Now that most organisations are working remotely the term ‘remote management’ is being increasingly used. But what is remote management and how can organisations successfully implement it? In this two-part series we’ll examine 5 key components that lead to effective remote management and 5 key tools they need to make it work in practice.
What is remote management? Remote management is a style of management which occurs when the managers of a project or programme are not in the same location as the people they manage. This creates a variety of challenges that need to be considered and addressed. Humanitarian and development NGOs are well versed in remote management as it’s been necessary in operating environments where access is limited due to insecurity. However, removing managers from a location or situation does and giving them the ability to continue to engage with staff remaining in location does not always result in effective remote management. This is because:
Remote management requires a strategy
Many managers working from home now will say they’re managing remotely. But managingpeopleremotely is very different from having a strategy to manageprogrammesremotely . The main difference being the overall, long-term effectiveness of the programme. Remote management through a strategy exponentially increases the programme’s effectiveness.
Triggers and Scope
Having specific triggers based on risks in specific locations is critical as is identifying the scope of remote management – the specific parts of the programme and the length of time that they can be remote managed successfully.
Decision making capability
If decision making is not delegated to the staff implementing expect activities to slow. Reliance on decision makers in different time zones, juggling a number of new priorities, decreases their ability to ‘read’ what is happening in the programme location and slows decision making. Slowed decision-making usually results in programme delays.
System Capability & Flexibility
Managing remotely demands flexibility and capability in the systems which support the programme such as HR, finance and logistics systems. These systems need to withstand the demands of remote management. While the focus in remote management tends to centre on personnel - the systems which support their working must also be assessed.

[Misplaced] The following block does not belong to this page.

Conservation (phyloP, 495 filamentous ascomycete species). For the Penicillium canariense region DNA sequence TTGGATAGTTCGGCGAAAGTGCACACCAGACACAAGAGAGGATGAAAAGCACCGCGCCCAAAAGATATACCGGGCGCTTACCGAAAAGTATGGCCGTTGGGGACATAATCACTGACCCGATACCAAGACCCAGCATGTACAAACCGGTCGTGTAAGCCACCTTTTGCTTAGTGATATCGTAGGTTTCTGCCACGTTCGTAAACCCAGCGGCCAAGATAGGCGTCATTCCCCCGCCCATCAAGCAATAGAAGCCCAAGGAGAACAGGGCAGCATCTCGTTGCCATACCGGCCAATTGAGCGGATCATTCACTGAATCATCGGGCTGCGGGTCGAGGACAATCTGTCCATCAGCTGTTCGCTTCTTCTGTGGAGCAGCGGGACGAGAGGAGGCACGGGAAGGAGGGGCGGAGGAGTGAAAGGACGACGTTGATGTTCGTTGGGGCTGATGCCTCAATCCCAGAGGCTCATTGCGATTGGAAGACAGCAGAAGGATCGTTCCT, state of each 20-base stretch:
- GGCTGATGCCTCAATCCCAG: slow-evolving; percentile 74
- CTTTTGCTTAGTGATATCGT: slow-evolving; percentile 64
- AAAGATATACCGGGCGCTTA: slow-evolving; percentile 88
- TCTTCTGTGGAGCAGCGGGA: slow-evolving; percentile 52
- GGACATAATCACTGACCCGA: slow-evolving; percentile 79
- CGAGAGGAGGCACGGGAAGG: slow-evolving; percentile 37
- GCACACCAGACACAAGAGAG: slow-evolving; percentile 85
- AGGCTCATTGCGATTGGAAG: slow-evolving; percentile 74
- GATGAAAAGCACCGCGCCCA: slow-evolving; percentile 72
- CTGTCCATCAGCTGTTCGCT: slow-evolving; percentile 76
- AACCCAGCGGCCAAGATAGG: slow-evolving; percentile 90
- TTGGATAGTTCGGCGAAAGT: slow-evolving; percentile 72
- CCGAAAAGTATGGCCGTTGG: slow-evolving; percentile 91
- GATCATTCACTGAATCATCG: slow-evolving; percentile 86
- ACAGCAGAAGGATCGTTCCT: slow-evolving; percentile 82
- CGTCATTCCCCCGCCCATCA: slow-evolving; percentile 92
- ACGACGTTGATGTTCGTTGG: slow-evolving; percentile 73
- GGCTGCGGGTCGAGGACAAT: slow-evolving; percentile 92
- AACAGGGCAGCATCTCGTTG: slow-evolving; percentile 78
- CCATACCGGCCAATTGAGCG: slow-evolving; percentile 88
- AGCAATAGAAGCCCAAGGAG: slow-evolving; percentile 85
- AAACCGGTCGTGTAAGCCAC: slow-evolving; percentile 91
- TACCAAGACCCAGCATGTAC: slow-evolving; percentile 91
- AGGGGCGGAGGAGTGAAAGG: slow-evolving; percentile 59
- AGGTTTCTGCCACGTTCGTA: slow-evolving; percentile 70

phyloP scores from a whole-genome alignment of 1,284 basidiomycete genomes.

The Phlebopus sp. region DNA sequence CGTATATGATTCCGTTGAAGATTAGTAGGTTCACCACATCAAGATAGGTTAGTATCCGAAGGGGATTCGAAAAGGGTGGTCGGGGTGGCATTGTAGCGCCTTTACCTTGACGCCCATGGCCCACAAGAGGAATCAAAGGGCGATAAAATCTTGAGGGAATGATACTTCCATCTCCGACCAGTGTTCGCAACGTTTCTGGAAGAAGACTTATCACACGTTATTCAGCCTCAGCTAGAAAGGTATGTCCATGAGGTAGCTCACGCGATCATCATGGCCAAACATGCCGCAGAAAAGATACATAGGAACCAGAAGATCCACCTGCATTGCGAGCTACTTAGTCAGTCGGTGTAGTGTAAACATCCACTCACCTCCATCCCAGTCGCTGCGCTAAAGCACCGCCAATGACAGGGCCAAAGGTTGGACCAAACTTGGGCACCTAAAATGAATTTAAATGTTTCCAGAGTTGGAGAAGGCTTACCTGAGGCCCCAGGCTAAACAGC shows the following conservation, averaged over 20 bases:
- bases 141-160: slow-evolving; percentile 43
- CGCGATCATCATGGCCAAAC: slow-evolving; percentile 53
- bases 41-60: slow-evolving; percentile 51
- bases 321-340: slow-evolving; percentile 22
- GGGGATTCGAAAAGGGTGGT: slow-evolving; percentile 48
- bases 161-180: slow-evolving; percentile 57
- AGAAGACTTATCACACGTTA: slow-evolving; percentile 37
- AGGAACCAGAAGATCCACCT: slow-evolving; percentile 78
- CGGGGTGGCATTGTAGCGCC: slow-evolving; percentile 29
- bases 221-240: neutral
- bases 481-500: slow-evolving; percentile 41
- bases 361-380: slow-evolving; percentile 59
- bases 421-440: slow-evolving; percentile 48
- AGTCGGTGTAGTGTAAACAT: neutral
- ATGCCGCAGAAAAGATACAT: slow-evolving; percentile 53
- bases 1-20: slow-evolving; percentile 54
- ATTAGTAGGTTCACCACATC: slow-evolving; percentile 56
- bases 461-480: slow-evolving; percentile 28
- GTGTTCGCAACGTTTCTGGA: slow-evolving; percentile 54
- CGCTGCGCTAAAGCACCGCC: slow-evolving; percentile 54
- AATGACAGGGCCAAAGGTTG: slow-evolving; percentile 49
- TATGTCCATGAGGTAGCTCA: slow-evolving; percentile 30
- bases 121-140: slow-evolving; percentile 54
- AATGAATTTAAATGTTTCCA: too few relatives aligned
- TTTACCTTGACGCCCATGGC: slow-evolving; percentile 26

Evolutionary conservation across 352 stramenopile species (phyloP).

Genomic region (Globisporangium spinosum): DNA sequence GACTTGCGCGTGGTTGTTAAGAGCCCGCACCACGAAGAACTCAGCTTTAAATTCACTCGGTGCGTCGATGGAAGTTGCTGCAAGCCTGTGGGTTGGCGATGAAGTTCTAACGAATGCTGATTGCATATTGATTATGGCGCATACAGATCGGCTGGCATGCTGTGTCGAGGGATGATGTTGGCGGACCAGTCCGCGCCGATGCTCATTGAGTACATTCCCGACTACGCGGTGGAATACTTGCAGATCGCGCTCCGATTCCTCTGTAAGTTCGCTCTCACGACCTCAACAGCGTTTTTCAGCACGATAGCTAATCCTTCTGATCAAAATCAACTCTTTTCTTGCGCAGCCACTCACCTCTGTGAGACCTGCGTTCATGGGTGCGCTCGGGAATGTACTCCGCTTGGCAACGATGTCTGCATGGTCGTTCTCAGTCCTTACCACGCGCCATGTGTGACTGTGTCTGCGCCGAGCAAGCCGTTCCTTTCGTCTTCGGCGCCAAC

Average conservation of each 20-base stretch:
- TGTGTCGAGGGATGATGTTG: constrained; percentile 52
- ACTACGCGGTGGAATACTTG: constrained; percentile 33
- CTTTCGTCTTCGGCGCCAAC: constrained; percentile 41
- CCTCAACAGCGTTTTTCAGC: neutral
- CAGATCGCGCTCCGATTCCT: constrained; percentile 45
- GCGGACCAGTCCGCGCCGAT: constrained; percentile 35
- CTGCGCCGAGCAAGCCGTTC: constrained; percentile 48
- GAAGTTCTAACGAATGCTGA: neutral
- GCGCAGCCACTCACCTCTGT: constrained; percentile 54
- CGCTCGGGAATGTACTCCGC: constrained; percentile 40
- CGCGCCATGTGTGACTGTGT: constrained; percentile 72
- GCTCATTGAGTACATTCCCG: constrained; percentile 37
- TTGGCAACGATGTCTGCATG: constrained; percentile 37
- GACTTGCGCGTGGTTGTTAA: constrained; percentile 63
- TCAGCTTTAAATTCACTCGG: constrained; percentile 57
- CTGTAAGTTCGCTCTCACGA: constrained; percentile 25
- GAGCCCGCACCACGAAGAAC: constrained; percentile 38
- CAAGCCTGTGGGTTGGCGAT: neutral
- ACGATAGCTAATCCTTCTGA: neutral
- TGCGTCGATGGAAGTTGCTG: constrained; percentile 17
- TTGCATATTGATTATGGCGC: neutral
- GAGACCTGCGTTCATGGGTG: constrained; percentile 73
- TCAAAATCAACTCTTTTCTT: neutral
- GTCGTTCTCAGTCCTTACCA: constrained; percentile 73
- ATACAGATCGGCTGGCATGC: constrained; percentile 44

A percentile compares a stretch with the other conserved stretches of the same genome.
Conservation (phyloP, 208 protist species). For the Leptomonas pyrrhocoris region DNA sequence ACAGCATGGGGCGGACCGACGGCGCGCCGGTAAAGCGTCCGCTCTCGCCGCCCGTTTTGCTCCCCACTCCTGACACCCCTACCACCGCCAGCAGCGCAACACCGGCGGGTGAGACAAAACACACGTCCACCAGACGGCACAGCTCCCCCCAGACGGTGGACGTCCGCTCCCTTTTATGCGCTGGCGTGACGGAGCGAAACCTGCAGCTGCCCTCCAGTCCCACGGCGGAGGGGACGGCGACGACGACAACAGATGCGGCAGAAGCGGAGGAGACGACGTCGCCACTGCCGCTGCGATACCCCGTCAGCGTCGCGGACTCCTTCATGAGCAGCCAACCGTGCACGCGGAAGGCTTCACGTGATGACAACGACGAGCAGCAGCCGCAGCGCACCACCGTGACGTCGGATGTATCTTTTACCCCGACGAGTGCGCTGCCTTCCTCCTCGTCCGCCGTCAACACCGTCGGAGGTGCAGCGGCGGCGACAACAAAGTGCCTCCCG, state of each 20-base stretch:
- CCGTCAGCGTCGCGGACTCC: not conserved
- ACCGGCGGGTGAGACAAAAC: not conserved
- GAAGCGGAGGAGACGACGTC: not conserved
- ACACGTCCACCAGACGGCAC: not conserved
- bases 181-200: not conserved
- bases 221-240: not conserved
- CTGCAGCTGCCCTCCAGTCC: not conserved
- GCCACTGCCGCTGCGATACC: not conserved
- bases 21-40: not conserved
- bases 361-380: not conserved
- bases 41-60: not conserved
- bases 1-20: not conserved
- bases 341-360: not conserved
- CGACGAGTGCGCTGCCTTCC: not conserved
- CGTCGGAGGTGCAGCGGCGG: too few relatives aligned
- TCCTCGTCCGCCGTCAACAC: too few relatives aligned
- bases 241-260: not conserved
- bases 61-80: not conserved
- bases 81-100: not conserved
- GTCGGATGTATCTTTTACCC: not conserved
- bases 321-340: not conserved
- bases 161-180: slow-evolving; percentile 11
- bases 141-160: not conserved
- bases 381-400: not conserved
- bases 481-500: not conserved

Risk Assessment & Transfer
Remote management includes transference of greater responsibility – and therefore risk - to staff in a location. Organisations have a legal responsibility to assess risks for all personnel and this includes health risks like COVID-19. Remotely managed programmes have specific risk assessment considerations. For example, the longer managers are removed from a location the less they are going to be able to accurately read the risk and the more they are going to be reliant on those present to make that assessment. Risk assessment is a learned skill and if staff haven’t been trained they will rely on their own knowledge and perceptions. In high-risk environments, this can result in three undesirable outcomes: 1) risk is downplayed because those in the location have become accustomed to dealing with it; 2) risk is downplayed because other drivers – such as retaining jobs or funding – are considered more urgent; or 3) risk is overemphasised due to the sudden, increased responsibility they feel in assessing it. Risk will also be transferred during the pandemic as personnel are assuming responsibilities normally held by a manager who was likely better resourced and supported than they are. Normal transference risks will be exacerbated by the pandemic – such as when local staff face increased pressure from community or political leaders to behave in ways the organisation might not approve of in the absence of more senior oversight? Stopping to develop a remote management strategy for programming may seem daunting in the midst of the initial response but it is foundational to managing the evolving environments we will work in for the next few years. If you're developing your remote management strategies and want more support send us an email. Next week, we'll look at the 5 key tools organisations can use to turn a remote management strategy into practice.